When one of your best staff members quits, the worst thing you can do as an employer is to lash out at them. “People rarely appreciate a ‘how can you do this to me?’ scene when they first give their notice,” said Chuck Post, chair of the Labor and Employment group at the Weintraub Tobin law firm.

The best thing to do is to remain calm and ask the employee why they are planning to leave, Post said. While it’s not good to demand information or to put the employee in an uncomfortable or high-pressure position, you may be able to learn something that will help you craft a counteroffer or find another means of retaining that person.

Issues might range from a lack of growth opportunities to poor management. Some might be fixable, while others aren’t specifically related to your company. Consider the best way to address the situation given the employee’s explanation; dig deeper than the surface.

“People may think offering more money will solve anything, but … money only works for a very short time and doesn’t address an overall sense of unhappiness,” said Sier.

Regardless, be considerate of their decision. If they insist on leaving, be cordial, wish them well, and ask them if they’ll stay for an appropriate amount of time to make a transition (usually two weeks).

Review your legal obligations as an employer.

If the employee decides they are definitely leaving the organization, the next step is to make sure you’re in compliance with all employment laws concerning termination.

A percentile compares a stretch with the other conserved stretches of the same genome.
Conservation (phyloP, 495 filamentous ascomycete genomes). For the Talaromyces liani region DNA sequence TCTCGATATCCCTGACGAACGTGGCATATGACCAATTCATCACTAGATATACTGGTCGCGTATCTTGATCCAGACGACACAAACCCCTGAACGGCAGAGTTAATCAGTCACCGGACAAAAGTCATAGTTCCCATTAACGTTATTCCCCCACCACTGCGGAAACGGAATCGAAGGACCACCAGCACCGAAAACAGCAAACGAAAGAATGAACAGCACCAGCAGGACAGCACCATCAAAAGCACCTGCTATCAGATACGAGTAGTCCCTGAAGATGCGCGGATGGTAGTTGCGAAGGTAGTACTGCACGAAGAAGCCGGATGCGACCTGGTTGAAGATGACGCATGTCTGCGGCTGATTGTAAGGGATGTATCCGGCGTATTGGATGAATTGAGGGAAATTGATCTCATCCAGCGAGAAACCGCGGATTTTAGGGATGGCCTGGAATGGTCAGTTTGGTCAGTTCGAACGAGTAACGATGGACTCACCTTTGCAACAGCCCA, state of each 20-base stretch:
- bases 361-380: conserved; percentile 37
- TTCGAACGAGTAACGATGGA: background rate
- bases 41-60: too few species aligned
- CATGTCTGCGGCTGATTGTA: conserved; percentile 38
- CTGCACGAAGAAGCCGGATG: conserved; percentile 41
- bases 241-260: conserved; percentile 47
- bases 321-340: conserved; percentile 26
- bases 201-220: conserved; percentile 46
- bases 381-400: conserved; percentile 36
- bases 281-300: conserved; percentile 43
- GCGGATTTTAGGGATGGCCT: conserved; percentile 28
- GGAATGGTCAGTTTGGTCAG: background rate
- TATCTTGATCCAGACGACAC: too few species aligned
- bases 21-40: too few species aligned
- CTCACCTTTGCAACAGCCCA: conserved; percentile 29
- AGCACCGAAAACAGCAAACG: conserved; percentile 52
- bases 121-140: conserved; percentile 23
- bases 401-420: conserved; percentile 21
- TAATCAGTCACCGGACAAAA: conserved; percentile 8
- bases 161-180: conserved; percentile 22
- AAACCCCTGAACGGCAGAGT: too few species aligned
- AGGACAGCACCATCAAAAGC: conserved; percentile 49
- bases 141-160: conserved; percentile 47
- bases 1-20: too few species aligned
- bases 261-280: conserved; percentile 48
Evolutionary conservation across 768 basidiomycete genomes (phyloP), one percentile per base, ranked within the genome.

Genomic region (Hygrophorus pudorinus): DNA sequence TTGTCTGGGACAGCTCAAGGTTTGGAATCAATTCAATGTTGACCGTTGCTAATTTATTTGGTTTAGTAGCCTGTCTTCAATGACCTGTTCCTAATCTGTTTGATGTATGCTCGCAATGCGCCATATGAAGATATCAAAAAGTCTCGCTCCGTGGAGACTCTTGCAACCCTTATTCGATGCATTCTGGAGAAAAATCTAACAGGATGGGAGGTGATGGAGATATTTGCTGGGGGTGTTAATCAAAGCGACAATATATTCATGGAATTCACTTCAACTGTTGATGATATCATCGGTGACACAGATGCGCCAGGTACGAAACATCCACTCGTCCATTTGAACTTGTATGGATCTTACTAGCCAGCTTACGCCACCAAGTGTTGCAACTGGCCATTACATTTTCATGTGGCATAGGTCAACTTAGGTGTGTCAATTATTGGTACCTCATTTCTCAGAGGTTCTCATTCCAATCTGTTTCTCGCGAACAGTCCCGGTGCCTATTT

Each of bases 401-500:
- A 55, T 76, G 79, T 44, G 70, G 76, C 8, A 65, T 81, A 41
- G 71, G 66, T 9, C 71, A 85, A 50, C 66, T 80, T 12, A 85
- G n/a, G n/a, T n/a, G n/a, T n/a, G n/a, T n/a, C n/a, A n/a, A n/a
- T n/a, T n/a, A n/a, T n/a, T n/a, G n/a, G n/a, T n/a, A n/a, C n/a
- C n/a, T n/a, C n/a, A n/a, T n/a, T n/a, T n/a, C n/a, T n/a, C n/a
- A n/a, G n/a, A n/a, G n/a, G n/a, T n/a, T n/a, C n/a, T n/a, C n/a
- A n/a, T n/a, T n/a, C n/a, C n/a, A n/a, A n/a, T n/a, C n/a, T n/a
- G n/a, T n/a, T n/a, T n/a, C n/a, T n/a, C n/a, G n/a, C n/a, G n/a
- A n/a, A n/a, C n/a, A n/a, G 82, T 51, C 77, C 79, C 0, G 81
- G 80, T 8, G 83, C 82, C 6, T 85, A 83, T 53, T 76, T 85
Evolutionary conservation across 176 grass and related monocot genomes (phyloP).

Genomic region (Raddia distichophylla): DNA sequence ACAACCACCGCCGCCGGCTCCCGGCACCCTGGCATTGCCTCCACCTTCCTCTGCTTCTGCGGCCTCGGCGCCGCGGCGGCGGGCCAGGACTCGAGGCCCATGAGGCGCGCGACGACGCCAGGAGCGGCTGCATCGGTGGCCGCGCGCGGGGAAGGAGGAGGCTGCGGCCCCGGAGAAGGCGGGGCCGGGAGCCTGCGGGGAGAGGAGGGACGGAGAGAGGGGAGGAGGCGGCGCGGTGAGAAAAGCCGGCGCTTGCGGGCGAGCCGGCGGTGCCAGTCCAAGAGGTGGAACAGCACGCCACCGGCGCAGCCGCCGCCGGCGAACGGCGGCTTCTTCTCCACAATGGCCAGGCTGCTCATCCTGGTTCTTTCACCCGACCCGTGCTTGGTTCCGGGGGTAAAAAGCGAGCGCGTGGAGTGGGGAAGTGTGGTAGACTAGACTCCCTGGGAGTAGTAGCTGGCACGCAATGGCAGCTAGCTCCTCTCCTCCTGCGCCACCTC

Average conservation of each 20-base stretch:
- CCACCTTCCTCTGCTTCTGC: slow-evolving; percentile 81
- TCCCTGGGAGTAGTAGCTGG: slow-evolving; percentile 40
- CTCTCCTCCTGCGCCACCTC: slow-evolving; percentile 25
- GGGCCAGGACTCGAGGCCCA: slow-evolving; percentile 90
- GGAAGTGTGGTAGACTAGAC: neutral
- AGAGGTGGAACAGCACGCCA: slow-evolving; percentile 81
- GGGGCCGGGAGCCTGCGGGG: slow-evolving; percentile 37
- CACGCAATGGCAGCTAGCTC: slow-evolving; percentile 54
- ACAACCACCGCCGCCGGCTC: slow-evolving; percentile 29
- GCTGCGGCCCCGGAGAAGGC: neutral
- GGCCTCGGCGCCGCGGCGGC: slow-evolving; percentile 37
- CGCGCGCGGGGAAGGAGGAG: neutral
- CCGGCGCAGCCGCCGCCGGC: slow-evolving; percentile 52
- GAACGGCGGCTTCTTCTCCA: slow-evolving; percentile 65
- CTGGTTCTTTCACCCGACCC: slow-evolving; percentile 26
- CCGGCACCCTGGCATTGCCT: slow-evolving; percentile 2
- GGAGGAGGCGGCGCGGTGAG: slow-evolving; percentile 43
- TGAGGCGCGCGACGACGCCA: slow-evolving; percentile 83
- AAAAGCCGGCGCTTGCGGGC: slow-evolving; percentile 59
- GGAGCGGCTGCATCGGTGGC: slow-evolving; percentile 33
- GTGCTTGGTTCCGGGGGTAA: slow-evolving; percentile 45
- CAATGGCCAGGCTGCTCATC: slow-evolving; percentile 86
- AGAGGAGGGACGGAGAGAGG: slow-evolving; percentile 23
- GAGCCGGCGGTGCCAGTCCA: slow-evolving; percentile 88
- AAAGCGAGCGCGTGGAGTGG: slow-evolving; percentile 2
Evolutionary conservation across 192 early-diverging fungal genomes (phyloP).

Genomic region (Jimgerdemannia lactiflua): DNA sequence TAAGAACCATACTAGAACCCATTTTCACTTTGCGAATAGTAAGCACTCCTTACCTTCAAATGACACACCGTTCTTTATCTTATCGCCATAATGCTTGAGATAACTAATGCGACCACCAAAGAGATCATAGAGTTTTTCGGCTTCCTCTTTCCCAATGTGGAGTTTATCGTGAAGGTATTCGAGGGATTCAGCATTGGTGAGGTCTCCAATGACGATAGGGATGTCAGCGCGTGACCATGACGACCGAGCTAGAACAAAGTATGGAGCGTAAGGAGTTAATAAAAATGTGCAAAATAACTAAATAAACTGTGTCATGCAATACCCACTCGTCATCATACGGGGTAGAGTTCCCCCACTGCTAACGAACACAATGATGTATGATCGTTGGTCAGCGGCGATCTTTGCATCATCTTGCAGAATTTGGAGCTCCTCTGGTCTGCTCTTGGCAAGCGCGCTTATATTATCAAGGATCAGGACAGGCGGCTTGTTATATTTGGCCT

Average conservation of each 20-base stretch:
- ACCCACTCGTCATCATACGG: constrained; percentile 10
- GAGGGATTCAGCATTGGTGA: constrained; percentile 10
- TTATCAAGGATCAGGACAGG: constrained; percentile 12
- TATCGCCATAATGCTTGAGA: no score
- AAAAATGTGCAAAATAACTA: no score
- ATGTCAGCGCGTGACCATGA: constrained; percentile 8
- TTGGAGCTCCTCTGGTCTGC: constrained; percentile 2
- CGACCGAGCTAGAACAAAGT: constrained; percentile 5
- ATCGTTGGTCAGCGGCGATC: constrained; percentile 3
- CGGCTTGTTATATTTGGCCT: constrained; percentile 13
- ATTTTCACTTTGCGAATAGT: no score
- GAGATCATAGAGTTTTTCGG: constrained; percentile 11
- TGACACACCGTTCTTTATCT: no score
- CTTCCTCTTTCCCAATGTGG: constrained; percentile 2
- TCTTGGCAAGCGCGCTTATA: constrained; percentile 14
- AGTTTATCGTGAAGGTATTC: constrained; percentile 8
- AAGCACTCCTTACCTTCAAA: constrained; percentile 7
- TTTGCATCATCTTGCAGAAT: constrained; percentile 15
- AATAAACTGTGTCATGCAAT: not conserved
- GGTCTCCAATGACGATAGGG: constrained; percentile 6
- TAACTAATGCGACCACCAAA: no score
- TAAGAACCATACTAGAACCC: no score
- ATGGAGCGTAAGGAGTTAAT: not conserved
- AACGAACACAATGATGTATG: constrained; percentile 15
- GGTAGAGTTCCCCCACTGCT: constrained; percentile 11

“Legally, termination of employment can be a source of liability,” said Post. “It is prudent … to ensure that the employer has fulfilled all mandated end-of-employment obligations.”

Post noted that the legal obligations owed to a departing employee are as follows:

  • Pay all accrued wages.
  • Disburse any accrued benefits that must be paid upon termination (either under law or company policy), or document the employee’s non-entitlement to said benefits.
  • If applicable, account for and establish a schedule for commission or bonus payments that will be made after the termination. This is usually governed by law and the terms of bonus and commission plans.
  • Provide the employee with the required legal notices (COBRA benefit continuation, unemployment and workers’ compensation notices, etc.).